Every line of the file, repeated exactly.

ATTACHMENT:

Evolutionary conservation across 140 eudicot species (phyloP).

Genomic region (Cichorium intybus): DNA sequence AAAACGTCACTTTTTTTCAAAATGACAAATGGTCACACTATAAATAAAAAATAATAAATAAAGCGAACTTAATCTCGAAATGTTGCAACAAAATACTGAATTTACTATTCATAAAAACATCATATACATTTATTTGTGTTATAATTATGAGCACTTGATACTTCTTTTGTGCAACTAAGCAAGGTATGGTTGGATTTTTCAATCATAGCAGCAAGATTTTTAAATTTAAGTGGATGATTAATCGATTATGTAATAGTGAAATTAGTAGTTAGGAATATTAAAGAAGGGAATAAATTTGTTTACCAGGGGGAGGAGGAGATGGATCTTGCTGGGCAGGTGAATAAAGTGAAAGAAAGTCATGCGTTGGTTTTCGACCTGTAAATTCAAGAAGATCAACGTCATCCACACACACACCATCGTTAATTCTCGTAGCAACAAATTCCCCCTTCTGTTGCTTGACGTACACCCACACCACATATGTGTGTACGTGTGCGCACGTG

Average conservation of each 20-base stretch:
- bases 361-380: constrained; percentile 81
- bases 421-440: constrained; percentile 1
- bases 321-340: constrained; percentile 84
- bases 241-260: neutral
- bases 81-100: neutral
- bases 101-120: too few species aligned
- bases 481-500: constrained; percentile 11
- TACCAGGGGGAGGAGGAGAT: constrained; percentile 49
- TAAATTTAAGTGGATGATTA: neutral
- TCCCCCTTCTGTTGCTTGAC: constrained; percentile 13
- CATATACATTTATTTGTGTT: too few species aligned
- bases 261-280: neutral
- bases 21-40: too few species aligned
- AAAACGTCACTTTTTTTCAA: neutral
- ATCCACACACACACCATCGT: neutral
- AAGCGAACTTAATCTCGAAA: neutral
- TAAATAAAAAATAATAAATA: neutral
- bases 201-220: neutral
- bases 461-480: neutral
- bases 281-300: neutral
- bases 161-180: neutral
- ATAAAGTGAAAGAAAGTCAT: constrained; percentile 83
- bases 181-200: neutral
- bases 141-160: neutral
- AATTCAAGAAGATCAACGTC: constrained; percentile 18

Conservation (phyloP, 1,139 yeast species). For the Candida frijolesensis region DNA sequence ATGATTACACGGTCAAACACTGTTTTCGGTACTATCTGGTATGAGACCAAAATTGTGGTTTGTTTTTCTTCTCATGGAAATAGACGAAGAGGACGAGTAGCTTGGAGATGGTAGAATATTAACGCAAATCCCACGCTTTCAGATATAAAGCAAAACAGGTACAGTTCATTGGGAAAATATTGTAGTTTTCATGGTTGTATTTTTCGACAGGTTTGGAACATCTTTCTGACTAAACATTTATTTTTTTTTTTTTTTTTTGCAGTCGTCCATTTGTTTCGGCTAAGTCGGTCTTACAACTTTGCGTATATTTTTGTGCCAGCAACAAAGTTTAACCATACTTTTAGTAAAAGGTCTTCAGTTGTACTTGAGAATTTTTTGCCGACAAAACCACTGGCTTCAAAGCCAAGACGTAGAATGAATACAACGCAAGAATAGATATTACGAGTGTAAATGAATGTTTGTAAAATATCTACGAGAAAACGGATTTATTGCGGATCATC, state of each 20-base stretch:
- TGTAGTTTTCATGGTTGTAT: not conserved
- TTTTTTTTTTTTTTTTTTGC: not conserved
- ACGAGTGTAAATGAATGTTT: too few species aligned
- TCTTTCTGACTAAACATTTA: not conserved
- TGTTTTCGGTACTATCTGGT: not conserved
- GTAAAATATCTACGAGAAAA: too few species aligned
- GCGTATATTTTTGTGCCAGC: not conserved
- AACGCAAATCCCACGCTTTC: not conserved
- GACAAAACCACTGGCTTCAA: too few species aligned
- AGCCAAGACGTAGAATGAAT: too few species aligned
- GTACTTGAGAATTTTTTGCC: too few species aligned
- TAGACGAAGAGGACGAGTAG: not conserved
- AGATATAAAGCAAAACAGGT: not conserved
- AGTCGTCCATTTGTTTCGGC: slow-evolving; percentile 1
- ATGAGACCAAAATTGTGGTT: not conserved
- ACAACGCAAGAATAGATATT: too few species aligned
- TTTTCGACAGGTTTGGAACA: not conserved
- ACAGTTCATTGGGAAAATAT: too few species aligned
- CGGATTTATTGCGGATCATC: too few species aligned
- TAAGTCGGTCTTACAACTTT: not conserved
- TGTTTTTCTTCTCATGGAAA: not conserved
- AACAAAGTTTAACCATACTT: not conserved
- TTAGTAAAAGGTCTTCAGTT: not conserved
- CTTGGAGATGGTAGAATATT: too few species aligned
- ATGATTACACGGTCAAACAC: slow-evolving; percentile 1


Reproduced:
Evolutionary conservation across 140 eudicot species (phyloP).

Genomic region (Cichorium intybus): DNA sequence AAAACGTCACTTTTTTTCAAAATGACAAATGGTCACACTATAAATAAAAAATAATAAATAAAGCGAACTTAATCTCGAAATGTTGCAACAAAATACTGAATTTACTATTCATAAAAACATCATATACATTTATTTGTGTTATAATTATGAGCACTTGATACTTCTTTTGTGCAACTAAGCAAGGTATGGTTGGATTTTTCAATCATAGCAGCAAGATTTTTAAATTTAAGTGGATGATTAATCGATTATGTAATAGTGAAATTAGTAGTTAGGAATATTAAAGAAGGGAATAAATTTGTTTACCAGGGGGAGGAGGAGATGGATCTTGCTGGGCAGGTGAATAAAGTGAAAGAAAGTCATGCGTTGGTTTTCGACCTGTAAATTCAAGAAGATCAACGTCATCCACACACACACCATCGTTAATTCTCGTAGCAACAAATTCCCCCTTCTGTTGCTTGACGTACACCCACACCACATATGTGTGTACGTGTGCGCACGTG

Average conservation of each 20-base stretch:
- bases 361-380: constrained; percentile 81
- bases 421-440: constrained; percentile 1
- bases 321-340: constrained; percentile 84
- bases 241-260: neutral
- bases 81-100: neutral
- bases 101-120: too few species aligned
- bases 481-500: constrained; percentile 11
- TACCAGGGGGAGGAGGAGAT: constrained; percentile 49
- TAAATTTAAGTGGATGATTA: neutral
- TCCCCCTTCTGTTGCTTGAC: constrained; percentile 13
- CATATACATTTATTTGTGTT: too few species aligned
- bases 261-280: neutral
- bases 21-40: too few species aligned
- AAAACGTCACTTTTTTTCAA: neutral
- ATCCACACACACACCATCGT: neutral
- AAGCGAACTTAATCTCGAAA: neutral
- TAAATAAAAAATAATAAATA: neutral
- bases 201-220: neutral
- bases 461-480: neutral
- bases 281-300: neutral
- bases 161-180: neutral
- ATAAAGTGAAAGAAAGTCAT: constrained; percentile 83
- bases 181-200: neutral
- bases 141-160: neutral
- AATTCAAGAAGATCAACGTC: constrained; percentile 18

Conservation (phyloP, 1,139 yeast species). For the Candida frijolesensis region DNA sequence ATGATTACACGGTCAAACACTGTTTTCGGTACTATCTGGTATGAGACCAAAATTGTGGTTTGTTTTTCTTCTCATGGAAATAGACGAAGAGGACGAGTAGCTTGGAGATGGTAGAATATTAACGCAAATCCCACGCTTTCAGATATAAAGCAAAACAGGTACAGTTCATTGGGAAAATATTGTAGTTTTCATGGTTGTATTTTTCGACAGGTTTGGAACATCTTTCTGACTAAACATTTATTTTTTTTTTTTTTTTTTGCAGTCGTCCATTTGTTTCGGCTAAGTCGGTCTTACAACTTTGCGTATATTTTTGTGCCAGCAACAAAGTTTAACCATACTTTTAGTAAAAGGTCTTCAGTTGTACTTGAGAATTTTTTGCCGACAAAACCACTGGCTTCAAAGCCAAGACGTAGAATGAATACAACGCAAGAATAGATATTACGAGTGTAAATGAATGTTTGTAAAATATCTACGAGAAAACGGATTTATTGCGGATCATC, state of each 20-base stretch:
- TGTAGTTTTCATGGTTGTAT: not conserved
- TTTTTTTTTTTTTTTTTTGC: not conserved
- ACGAGTGTAAATGAATGTTT: too few species aligned
- TCTTTCTGACTAAACATTTA: not conserved
- TGTTTTCGGTACTATCTGGT: not conserved
- GTAAAATATCTACGAGAAAA: too few species aligned
- GCGTATATTTTTGTGCCAGC: not conserved
- AACGCAAATCCCACGCTTTC: not conserved
- GACAAAACCACTGGCTTCAA: too few species aligned
- AGCCAAGACGTAGAATGAAT: too few species aligned
- GTACTTGAGAATTTTTTGCC: too few species aligned
- TAGACGAAGAGGACGAGTAG: not conserved
- AGATATAAAGCAAAACAGGT: not conserved
- AGTCGTCCATTTGTTTCGGC: slow-evolving; percentile 1
- ATGAGACCAAAATTGTGGTT: not conserved
- ACAACGCAAGAATAGATATT: too few species aligned
- TTTTCGACAGGTTTGGAACA: not conserved
- ACAGTTCATTGGGAAAATAT: too few species aligned
- CGGATTTATTGCGGATCATC: too few species aligned
- TAAGTCGGTCTTACAACTTT: not conserved
- TGTTTTTCTTCTCATGGAAA: not conserved
- AACAAAGTTTAACCATACTT: not conserved
- TTAGTAAAAGGTCTTCAGTT: not conserved
- CTTGGAGATGGTAGAATATT: too few species aligned
- ATGATTACACGGTCAAACAC: slow-evolving; percentile 1